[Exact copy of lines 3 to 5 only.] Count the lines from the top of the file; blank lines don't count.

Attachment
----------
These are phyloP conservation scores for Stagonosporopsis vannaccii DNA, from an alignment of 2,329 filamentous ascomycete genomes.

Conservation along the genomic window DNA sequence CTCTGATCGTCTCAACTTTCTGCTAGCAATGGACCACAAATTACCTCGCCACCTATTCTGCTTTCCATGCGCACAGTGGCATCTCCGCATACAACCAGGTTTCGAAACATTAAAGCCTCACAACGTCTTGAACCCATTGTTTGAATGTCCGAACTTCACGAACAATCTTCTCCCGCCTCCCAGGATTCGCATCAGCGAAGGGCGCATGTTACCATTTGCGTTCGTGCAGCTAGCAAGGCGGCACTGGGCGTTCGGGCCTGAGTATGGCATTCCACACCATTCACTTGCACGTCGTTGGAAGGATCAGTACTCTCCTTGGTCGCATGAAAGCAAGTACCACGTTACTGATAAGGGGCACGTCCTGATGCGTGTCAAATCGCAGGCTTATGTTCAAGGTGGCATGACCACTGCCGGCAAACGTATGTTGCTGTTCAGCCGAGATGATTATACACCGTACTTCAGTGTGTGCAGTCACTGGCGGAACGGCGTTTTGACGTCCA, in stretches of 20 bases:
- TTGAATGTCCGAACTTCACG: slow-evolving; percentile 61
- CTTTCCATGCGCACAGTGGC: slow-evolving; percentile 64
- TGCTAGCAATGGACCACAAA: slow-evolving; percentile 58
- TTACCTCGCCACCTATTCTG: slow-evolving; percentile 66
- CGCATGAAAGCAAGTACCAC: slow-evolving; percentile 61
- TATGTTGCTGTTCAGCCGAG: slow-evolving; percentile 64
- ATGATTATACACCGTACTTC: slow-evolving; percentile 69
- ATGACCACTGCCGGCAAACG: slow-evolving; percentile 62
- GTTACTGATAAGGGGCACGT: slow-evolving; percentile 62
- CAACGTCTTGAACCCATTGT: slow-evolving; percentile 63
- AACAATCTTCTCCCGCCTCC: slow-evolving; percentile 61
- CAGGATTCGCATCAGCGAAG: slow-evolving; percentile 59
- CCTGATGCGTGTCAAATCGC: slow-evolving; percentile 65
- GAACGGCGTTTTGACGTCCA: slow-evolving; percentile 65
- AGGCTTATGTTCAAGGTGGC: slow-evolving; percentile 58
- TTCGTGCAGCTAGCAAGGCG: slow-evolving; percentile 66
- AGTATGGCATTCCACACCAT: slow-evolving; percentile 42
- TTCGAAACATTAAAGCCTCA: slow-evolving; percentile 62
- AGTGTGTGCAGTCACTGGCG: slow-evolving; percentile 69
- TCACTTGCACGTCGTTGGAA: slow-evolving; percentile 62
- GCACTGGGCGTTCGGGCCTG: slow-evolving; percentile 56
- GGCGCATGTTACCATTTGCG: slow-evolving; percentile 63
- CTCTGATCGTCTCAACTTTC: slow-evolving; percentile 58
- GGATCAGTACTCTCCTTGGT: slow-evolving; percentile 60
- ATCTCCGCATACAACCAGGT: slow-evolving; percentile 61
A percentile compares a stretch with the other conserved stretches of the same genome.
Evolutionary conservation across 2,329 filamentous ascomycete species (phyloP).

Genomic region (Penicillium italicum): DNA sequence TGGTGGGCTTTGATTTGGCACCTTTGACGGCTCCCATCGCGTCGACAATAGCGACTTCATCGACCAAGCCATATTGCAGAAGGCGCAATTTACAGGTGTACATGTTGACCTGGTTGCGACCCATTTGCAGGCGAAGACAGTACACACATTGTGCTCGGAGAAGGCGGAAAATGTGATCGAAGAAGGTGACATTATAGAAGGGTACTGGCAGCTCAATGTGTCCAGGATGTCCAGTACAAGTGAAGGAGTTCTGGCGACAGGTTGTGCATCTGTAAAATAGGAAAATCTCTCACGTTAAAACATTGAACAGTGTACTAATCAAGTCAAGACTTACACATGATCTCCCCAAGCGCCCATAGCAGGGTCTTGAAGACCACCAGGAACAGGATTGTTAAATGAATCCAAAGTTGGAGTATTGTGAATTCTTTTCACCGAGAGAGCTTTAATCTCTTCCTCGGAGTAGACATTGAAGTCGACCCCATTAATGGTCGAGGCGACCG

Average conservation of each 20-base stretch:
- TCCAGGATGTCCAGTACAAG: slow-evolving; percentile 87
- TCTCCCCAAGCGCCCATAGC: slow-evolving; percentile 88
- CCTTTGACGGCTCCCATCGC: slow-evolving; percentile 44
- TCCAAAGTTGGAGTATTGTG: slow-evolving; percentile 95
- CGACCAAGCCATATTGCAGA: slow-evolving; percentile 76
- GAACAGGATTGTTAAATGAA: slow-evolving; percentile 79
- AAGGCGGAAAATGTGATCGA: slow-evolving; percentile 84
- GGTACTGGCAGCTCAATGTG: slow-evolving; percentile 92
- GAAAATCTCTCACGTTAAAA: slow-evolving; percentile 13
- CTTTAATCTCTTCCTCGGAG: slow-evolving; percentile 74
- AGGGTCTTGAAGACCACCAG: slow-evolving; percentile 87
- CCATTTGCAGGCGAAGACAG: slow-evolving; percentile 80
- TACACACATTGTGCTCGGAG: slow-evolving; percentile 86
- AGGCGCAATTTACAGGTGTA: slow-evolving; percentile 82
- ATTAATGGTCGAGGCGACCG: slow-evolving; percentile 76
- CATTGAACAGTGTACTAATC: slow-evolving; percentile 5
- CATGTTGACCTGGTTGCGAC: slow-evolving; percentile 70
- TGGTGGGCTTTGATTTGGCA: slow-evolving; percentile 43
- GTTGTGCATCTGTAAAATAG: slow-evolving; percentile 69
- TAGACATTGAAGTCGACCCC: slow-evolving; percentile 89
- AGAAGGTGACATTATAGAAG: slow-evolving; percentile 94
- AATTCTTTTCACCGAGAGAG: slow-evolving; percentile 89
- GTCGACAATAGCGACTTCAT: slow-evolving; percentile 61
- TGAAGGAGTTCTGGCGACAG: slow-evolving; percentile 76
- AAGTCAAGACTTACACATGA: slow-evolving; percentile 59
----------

- TTGAATGTCCGAACTTCACG: slow-evolving; percentile 61
- CTTTCCATGCGCACAGTGGC: slow-evolving; percentile 64
- TGCTAGCAATGGACCACAAA: slow-evolving; percentile 58